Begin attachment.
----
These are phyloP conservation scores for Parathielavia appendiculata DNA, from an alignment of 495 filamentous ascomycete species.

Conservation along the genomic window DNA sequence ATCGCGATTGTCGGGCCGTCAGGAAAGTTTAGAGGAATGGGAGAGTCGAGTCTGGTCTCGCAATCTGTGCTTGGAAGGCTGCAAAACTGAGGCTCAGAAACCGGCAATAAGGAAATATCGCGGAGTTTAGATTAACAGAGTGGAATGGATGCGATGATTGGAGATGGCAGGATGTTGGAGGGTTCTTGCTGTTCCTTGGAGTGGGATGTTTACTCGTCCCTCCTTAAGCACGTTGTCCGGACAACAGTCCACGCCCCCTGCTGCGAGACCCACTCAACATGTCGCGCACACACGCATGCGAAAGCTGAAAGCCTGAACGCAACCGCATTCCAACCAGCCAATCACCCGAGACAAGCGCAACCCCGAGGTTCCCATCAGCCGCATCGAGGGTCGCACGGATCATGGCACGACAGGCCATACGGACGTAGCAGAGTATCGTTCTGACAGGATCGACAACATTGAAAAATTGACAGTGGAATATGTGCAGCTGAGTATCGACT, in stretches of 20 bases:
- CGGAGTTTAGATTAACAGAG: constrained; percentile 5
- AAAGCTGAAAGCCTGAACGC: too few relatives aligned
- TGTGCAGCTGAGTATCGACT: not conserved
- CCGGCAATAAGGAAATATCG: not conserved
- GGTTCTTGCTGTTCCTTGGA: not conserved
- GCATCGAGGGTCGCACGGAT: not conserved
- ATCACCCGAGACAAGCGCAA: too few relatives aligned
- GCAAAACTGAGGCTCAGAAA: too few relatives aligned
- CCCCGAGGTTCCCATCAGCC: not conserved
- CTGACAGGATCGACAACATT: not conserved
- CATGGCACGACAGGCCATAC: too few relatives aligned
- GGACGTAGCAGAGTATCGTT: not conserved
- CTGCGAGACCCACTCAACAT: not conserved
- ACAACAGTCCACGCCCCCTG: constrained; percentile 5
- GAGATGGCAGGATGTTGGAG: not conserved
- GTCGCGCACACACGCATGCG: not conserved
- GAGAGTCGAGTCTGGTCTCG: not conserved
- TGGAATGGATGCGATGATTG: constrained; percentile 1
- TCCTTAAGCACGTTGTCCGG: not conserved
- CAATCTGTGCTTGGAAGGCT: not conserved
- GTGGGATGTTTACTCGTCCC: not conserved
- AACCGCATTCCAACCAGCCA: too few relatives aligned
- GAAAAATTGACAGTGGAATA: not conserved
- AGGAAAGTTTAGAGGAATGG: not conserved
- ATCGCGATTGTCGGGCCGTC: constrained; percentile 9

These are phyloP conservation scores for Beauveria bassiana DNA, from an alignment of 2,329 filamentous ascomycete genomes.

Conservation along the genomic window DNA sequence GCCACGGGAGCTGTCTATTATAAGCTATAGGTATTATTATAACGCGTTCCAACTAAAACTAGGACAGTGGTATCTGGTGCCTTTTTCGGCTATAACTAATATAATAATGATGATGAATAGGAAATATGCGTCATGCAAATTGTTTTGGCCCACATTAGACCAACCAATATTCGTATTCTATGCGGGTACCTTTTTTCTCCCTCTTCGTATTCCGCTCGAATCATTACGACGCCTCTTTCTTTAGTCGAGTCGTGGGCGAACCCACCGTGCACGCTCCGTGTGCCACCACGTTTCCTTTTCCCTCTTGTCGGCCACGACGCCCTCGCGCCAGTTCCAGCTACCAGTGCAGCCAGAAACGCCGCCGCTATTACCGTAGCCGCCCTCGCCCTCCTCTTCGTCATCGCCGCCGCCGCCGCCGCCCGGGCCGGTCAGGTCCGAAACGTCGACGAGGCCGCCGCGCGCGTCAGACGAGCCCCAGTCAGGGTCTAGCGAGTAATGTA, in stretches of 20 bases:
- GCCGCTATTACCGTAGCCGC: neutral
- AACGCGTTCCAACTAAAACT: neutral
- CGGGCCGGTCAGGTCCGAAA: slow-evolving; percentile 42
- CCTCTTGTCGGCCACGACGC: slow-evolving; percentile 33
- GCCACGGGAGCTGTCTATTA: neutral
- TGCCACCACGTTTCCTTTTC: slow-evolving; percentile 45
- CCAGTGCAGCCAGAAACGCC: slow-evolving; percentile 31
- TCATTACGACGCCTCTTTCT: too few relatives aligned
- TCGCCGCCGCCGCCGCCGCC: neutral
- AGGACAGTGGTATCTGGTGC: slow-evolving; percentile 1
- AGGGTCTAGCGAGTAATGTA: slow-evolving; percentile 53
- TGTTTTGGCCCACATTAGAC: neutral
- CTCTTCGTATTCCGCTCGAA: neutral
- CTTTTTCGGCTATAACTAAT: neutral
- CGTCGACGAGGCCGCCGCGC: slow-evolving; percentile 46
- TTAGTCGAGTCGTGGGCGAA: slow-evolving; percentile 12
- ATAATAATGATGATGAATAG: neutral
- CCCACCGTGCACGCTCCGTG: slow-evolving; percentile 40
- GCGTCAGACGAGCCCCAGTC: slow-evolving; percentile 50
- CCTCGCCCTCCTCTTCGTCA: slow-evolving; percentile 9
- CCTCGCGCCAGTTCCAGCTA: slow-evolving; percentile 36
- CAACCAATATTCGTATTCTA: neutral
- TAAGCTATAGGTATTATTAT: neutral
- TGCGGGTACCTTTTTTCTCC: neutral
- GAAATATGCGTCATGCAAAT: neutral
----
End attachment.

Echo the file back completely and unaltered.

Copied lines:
These are phyloP conservation scores for Parathielavia appendiculata DNA, from an alignment of 495 filamentous ascomycete species.

Conservation along the genomic window DNA sequence ATCGCGATTGTCGGGCCGTCAGGAAAGTTTAGAGGAATGGGAGAGTCGAGTCTGGTCTCGCAATCTGTGCTTGGAAGGCTGCAAAACTGAGGCTCAGAAACCGGCAATAAGGAAATATCGCGGAGTTTAGATTAACAGAGTGGAATGGATGCGATGATTGGAGATGGCAGGATGTTGGAGGGTTCTTGCTGTTCCTTGGAGTGGGATGTTTACTCGTCCCTCCTTAAGCACGTTGTCCGGACAACAGTCCACGCCCCCTGCTGCGAGACCCACTCAACATGTCGCGCACACACGCATGCGAAAGCTGAAAGCCTGAACGCAACCGCATTCCAACCAGCCAATCACCCGAGACAAGCGCAACCCCGAGGTTCCCATCAGCCGCATCGAGGGTCGCACGGATCATGGCACGACAGGCCATACGGACGTAGCAGAGTATCGTTCTGACAGGATCGACAACATTGAAAAATTGACAGTGGAATATGTGCAGCTGAGTATCGACT, in stretches of 20 bases:
- CGGAGTTTAGATTAACAGAG: constrained; percentile 5
- AAAGCTGAAAGCCTGAACGC: too few relatives aligned
- TGTGCAGCTGAGTATCGACT: not conserved
- CCGGCAATAAGGAAATATCG: not conserved
- GGTTCTTGCTGTTCCTTGGA: not conserved
- GCATCGAGGGTCGCACGGAT: not conserved
- ATCACCCGAGACAAGCGCAA: too few relatives aligned
- GCAAAACTGAGGCTCAGAAA: too few relatives aligned
- CCCCGAGGTTCCCATCAGCC: not conserved
- CTGACAGGATCGACAACATT: not conserved
- CATGGCACGACAGGCCATAC: too few relatives aligned
- GGACGTAGCAGAGTATCGTT: not conserved
- CTGCGAGACCCACTCAACAT: not conserved
- ACAACAGTCCACGCCCCCTG: constrained; percentile 5
- GAGATGGCAGGATGTTGGAG: not conserved
- GTCGCGCACACACGCATGCG: not conserved
- GAGAGTCGAGTCTGGTCTCG: not conserved
- TGGAATGGATGCGATGATTG: constrained; percentile 1
- TCCTTAAGCACGTTGTCCGG: not conserved
- CAATCTGTGCTTGGAAGGCT: not conserved
- GTGGGATGTTTACTCGTCCC: not conserved
- AACCGCATTCCAACCAGCCA: too few relatives aligned
- GAAAAATTGACAGTGGAATA: not conserved
- AGGAAAGTTTAGAGGAATGG: not conserved
- ATCGCGATTGTCGGGCCGTC: constrained; percentile 9

These are phyloP conservation scores for Beauveria bassiana DNA, from an alignment of 2,329 filamentous ascomycete genomes.

Conservation along the genomic window DNA sequence GCCACGGGAGCTGTCTATTATAAGCTATAGGTATTATTATAACGCGTTCCAACTAAAACTAGGACAGTGGTATCTGGTGCCTTTTTCGGCTATAACTAATATAATAATGATGATGAATAGGAAATATGCGTCATGCAAATTGTTTTGGCCCACATTAGACCAACCAATATTCGTATTCTATGCGGGTACCTTTTTTCTCCCTCTTCGTATTCCGCTCGAATCATTACGACGCCTCTTTCTTTAGTCGAGTCGTGGGCGAACCCACCGTGCACGCTCCGTGTGCCACCACGTTTCCTTTTCCCTCTTGTCGGCCACGACGCCCTCGCGCCAGTTCCAGCTACCAGTGCAGCCAGAAACGCCGCCGCTATTACCGTAGCCGCCCTCGCCCTCCTCTTCGTCATCGCCGCCGCCGCCGCCGCCCGGGCCGGTCAGGTCCGAAACGTCGACGAGGCCGCCGCGCGCGTCAGACGAGCCCCAGTCAGGGTCTAGCGAGTAATGTA, in stretches of 20 bases:
- GCCGCTATTACCGTAGCCGC: neutral
- AACGCGTTCCAACTAAAACT: neutral
- CGGGCCGGTCAGGTCCGAAA: slow-evolving; percentile 42
- CCTCTTGTCGGCCACGACGC: slow-evolving; percentile 33
- GCCACGGGAGCTGTCTATTA: neutral
- TGCCACCACGTTTCCTTTTC: slow-evolving; percentile 45
- CCAGTGCAGCCAGAAACGCC: slow-evolving; percentile 31
- TCATTACGACGCCTCTTTCT: too few relatives aligned
- TCGCCGCCGCCGCCGCCGCC: neutral
- AGGACAGTGGTATCTGGTGC: slow-evolving; percentile 1
- AGGGTCTAGCGAGTAATGTA: slow-evolving; percentile 53
- TGTTTTGGCCCACATTAGAC: neutral
- CTCTTCGTATTCCGCTCGAA: neutral
- CTTTTTCGGCTATAACTAAT: neutral
- CGTCGACGAGGCCGCCGCGC: slow-evolving; percentile 46
- TTAGTCGAGTCGTGGGCGAA: slow-evolving; percentile 12
- ATAATAATGATGATGAATAG: neutral
- CCCACCGTGCACGCTCCGTG: slow-evolving; percentile 40
- GCGTCAGACGAGCCCCAGTC: slow-evolving; percentile 50
- CCTCGCCCTCCTCTTCGTCA: slow-evolving; percentile 9
- CCTCGCGCCAGTTCCAGCTA: slow-evolving; percentile 36
- CAACCAATATTCGTATTCTA: neutral
- TAAGCTATAGGTATTATTAT: neutral
- TGCGGGTACCTTTTTTCTCC: neutral
- GAAATATGCGTCATGCAAAT: neutral